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Megalodon, extinct giant shark, started life in nurseries

The largest sharks ever seem to have left their young in an unsupervised daycare.



Enlarge / A great white shark. (credit: wildestanimal / Getty Images)

Gigantic extinct sharks have something to tell us from millions of years ago, and paleontologists are only just beginning to unravel that message. In a series of firsts, paleontologists have identified a growing number of paleo-nurseries, ancient sanctuaries where young sharks may have been born and where they grew until they were big enough to survive on their own in the larger sea. It’s a strategy some sharks continue to employ today, meaning it has been a successful evolutionary tactic for at least 23 million years.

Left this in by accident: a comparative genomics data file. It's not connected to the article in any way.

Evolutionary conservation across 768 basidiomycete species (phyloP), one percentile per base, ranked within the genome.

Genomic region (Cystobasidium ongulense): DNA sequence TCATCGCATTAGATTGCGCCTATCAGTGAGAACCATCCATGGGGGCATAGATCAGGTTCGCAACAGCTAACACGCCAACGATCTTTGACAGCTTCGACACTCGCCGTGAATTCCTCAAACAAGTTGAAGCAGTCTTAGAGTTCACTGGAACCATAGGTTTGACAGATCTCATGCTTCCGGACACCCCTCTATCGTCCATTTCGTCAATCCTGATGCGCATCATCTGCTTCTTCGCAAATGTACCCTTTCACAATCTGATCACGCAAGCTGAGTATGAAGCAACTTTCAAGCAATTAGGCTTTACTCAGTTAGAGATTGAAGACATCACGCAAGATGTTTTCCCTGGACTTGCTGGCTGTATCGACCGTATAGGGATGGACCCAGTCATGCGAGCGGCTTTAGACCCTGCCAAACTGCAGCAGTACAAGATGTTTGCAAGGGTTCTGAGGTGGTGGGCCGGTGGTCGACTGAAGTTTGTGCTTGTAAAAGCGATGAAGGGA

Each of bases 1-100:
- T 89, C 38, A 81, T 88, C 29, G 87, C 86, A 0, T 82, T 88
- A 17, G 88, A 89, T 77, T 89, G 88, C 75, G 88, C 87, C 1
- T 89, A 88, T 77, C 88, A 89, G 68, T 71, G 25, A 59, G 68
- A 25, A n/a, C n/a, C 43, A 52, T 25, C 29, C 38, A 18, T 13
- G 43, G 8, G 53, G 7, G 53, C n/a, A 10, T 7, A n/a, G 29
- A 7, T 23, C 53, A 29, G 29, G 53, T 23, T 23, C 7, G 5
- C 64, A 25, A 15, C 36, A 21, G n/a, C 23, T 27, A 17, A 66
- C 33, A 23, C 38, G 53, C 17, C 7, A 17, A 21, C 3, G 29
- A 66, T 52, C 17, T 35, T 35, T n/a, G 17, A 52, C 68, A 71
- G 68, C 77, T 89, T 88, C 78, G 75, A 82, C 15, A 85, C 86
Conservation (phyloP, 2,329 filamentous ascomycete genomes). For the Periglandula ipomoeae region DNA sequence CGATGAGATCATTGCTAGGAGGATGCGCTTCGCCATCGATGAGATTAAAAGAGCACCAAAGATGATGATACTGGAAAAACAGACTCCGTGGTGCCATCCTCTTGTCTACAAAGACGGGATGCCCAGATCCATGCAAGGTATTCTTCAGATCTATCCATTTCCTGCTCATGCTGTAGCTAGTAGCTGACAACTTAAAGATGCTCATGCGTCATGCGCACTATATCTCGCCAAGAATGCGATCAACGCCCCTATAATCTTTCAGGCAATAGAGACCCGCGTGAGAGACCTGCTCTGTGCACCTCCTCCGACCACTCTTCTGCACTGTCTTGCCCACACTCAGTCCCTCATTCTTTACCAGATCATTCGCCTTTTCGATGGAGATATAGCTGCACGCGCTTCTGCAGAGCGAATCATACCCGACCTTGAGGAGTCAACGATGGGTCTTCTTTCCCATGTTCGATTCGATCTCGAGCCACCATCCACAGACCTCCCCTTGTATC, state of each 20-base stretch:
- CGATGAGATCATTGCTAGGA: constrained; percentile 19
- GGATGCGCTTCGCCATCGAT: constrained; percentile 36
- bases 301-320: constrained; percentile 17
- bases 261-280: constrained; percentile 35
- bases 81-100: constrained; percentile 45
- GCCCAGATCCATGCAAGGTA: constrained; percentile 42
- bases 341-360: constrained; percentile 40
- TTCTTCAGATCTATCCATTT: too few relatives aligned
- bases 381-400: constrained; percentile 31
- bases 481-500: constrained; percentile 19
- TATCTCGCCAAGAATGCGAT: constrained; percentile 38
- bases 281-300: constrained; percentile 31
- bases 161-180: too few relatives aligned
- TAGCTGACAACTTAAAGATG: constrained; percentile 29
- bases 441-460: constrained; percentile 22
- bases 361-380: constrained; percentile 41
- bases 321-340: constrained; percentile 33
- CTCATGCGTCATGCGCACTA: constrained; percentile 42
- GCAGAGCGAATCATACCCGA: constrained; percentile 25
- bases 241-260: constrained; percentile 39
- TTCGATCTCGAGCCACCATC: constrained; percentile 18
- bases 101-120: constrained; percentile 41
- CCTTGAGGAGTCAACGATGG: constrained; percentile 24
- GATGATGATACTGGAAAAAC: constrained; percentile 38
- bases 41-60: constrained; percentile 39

The most abundant remnants we have of these apex predators are the teeth they shed over their lifetime. Cartilage, the major component of internal shark structure, doesn’t tend to survive fossilization. Given the considerable dearth of fossils, how can paleontologists ascertain the types and ages of extinct sharks? And how are paleontologists able to determine the site of a paleo-nursery from tens of millions of years ago in areas that are no longer underwater?

Answers with teeth

The answers lie with fossil teeth, from which paleontologists can determine species and estimate sizes—and, remarkably, the temperature and salinity of the water where the sharks lived. Although scientists aren’t yet able to establish the precise age of a shark from a fossil tooth, they can narrow it down to whether the shark was a neonate, juvenile, or adult, according to Matthew Gibson, the natural history curator at The Charleston Museum.

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